If things run according to plan, the European Union will be expanding soon by as many as 10 new member countries, mostly from Central and Eastern Europe. Many are looking forward to the economic impetus the integration process is expected to provide, but an increasing number of people are worried that cultures could become subsumed in the process. Alarm bells are ringing, but what can the EU do about the problem?
Prague, 21 August 2002 (RFE/RL) -- The city of Bolzano is nestled in a valley in northern Italy. On one side, the fringes of the Alps lie lush and green, with castles and villages perched on their slopes. To the south are the Dolomites, with their remarkable rock formations.
The city also has a second official name, Bozen, the German form of Bolzano. That's because the majority of people in this South Tyrol region speak German. South Tyrol was part of Austria until that country and its empire were dismembered after World War I.
The region was ceded to Italy, but the hearts of many South Tyroleans still lie with the Germanic world, and over the last 70 years, there has been grudging acceptance of rule from Rome. There also has been sporadic violence from radicals opposed to the Italian presence.
So, with its background of cultural tension, the region is a fitting setting for the European Academy, a European Union-funded institution that does research on European integration, cultural diversity, and minority rights.
At the request of the South Tyrol government, the academy has just submitted proposals to the Convention on the Future of Europe aimed at improving EU laws on cultural diversity and the protection of minorities. The convention, meeting in Brussels under the chairmanship of former French President Valery Giscard d'Estaing, is defining the powers and institutional arrangements of the expanded EU.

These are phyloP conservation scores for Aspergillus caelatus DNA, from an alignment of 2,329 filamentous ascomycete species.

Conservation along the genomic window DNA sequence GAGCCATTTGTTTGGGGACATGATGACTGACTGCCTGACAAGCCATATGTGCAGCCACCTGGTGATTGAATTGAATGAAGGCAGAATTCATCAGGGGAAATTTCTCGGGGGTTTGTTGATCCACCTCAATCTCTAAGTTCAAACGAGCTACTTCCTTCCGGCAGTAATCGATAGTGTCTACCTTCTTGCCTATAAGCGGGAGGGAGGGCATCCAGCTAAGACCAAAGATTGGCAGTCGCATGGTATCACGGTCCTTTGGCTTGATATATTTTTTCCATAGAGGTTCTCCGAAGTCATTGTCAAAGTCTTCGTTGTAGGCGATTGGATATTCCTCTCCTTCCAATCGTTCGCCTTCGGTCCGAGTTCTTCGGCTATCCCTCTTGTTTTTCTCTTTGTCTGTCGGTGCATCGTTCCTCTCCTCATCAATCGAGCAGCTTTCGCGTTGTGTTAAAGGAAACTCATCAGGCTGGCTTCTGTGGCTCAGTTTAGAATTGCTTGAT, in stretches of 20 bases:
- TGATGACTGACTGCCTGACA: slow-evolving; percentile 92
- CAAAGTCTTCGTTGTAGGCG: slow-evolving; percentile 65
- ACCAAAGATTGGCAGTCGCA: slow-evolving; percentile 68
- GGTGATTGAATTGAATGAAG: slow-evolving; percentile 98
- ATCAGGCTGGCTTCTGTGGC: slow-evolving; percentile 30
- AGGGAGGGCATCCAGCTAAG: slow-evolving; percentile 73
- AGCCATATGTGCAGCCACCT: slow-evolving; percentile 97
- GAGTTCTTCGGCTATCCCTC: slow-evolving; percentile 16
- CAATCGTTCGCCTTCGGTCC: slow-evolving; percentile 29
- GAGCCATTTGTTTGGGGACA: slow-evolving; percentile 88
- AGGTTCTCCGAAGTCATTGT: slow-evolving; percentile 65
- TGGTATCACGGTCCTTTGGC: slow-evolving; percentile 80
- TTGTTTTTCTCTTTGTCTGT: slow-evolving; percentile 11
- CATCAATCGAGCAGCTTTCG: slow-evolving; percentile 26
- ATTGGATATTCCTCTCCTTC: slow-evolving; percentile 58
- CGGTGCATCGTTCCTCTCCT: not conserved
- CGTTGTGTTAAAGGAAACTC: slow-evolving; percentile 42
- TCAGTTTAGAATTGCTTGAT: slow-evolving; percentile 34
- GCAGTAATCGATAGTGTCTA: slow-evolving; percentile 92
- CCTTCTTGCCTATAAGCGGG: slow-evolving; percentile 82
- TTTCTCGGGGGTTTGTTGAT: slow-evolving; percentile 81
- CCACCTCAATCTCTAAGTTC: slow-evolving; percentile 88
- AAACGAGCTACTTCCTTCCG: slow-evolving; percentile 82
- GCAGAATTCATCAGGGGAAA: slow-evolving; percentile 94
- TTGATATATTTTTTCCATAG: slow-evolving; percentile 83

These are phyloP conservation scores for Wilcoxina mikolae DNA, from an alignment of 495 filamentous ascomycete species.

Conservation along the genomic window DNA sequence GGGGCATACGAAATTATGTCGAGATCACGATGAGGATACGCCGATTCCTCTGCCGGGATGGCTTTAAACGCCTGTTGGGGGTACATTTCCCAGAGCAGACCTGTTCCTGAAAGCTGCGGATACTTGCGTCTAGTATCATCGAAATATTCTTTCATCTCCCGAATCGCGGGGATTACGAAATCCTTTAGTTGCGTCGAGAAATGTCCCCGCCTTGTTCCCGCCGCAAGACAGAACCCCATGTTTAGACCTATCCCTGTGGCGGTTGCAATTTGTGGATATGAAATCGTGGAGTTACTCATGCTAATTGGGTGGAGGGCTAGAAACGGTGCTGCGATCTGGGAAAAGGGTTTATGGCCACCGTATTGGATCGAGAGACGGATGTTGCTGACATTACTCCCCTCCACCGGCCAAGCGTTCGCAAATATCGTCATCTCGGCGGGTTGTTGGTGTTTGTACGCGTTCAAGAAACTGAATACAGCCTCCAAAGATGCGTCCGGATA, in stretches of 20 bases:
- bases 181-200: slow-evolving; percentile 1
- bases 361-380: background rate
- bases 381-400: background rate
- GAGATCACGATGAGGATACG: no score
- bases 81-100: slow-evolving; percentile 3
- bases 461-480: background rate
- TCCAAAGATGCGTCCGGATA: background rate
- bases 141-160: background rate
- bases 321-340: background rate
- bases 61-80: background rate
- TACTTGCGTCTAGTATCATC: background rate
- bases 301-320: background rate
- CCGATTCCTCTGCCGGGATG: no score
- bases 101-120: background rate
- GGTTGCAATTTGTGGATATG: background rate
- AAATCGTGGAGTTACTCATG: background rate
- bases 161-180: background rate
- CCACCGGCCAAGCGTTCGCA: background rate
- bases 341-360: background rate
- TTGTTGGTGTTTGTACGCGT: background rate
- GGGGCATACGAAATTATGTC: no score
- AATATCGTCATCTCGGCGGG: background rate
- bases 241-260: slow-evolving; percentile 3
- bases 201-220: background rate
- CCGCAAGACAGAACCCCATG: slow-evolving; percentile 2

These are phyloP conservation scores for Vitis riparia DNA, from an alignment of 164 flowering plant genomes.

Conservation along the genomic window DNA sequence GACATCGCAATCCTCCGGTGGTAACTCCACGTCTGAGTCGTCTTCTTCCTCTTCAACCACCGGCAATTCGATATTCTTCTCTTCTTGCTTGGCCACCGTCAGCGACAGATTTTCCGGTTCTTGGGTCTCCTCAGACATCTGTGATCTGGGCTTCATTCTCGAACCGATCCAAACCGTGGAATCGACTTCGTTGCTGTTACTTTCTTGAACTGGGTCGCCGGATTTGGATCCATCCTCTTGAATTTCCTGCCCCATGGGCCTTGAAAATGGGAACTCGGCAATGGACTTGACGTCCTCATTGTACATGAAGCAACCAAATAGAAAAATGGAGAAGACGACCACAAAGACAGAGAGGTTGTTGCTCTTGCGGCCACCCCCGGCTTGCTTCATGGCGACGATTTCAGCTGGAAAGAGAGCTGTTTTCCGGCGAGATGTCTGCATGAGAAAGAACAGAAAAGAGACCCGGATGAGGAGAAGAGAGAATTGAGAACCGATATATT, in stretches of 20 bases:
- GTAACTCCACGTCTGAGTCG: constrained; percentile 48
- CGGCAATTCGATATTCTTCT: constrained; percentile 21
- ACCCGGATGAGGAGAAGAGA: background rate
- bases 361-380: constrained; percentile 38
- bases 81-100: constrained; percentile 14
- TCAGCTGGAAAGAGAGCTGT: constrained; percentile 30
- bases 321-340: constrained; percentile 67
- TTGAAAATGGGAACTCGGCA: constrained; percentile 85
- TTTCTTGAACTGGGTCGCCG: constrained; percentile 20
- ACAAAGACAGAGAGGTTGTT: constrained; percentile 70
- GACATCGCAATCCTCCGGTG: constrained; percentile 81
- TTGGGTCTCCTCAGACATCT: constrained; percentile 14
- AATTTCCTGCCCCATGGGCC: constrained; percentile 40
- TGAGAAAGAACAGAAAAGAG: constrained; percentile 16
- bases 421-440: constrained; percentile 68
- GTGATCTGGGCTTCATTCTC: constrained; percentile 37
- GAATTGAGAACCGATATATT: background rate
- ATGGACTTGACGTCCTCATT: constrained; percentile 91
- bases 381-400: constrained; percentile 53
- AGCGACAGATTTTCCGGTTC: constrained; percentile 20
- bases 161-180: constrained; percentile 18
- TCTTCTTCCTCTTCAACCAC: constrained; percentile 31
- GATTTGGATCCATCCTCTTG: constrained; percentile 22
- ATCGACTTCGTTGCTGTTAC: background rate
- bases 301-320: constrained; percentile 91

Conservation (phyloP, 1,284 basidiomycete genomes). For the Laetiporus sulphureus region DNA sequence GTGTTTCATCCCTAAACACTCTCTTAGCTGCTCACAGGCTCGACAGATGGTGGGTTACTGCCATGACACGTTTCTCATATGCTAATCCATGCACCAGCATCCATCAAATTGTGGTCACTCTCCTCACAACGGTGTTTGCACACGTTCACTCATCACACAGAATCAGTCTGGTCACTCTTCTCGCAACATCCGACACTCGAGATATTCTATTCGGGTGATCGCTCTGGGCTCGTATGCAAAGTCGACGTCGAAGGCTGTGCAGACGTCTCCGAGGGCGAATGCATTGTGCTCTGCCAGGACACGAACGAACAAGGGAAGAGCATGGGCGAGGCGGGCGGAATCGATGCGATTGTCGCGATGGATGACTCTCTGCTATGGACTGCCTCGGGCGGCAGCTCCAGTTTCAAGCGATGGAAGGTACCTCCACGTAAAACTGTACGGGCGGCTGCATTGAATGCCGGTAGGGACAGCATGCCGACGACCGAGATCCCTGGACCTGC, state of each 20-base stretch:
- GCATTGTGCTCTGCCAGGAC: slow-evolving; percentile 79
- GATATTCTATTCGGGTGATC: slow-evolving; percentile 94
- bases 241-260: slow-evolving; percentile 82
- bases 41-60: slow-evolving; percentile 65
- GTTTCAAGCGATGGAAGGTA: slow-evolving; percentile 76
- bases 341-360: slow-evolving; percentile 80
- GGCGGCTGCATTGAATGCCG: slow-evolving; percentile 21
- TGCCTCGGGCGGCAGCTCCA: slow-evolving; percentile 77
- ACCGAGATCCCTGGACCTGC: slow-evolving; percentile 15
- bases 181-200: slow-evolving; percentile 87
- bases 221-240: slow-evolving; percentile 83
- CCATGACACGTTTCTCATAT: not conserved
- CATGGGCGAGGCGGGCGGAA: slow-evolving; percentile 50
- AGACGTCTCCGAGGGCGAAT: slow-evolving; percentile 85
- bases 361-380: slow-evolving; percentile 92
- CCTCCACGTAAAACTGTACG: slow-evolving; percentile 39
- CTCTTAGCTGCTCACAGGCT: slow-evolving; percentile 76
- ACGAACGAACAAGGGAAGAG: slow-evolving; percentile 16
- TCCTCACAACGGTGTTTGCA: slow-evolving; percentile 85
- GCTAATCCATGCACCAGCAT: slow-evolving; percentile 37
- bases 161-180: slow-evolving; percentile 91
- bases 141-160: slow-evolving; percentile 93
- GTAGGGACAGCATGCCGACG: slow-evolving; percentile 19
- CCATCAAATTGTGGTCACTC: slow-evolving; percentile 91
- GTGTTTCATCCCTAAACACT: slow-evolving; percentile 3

The academy's proposals cover a wide range of themes. One recommendation is for the EU to set aside funding for an "action program." Such a program would, for instance, offer cofinancing for a joint newspaper involving two communities.
In its preamble, the academy document notes that EU leaders in their Laeken summit declaration of last year called Europe the continent of "liberty, solidarity and above all diversity, meaning respect for others languages, cultures and traditions."
The problem is how to translate these words into reality at a time when economic integration is proceeding relentlessly, driven by the introduction of the euro and by pan-European marketing. Can individual cultures survive and flourish amid these powerful commercializing and standardizing impulses?
In its preamble, the academy says that EU law has not yet "found a solid balance" between unity -- meaning support for the common market -- and diversity, in terms of support for cultures and languages. And, returning to the Laeken declaration, the academy says the EU is "silent" on the issue of minority protection among current EU members, while at the same time, it imposes accession criteria on this subject on Eastern candidate members.
A researcher at the Bolzano academy, Gabriel von Toggenburg, said the issue of diversity and minority rights will grow in importance with the expansion of the European Union. "This will be the challenge of the coming years, especially with the Eastern enlargement, which will bring in so much more diversity. And then we have all the migration pressure coming up only now in the next 10 years, which also brings diversity," von Toggenburg said.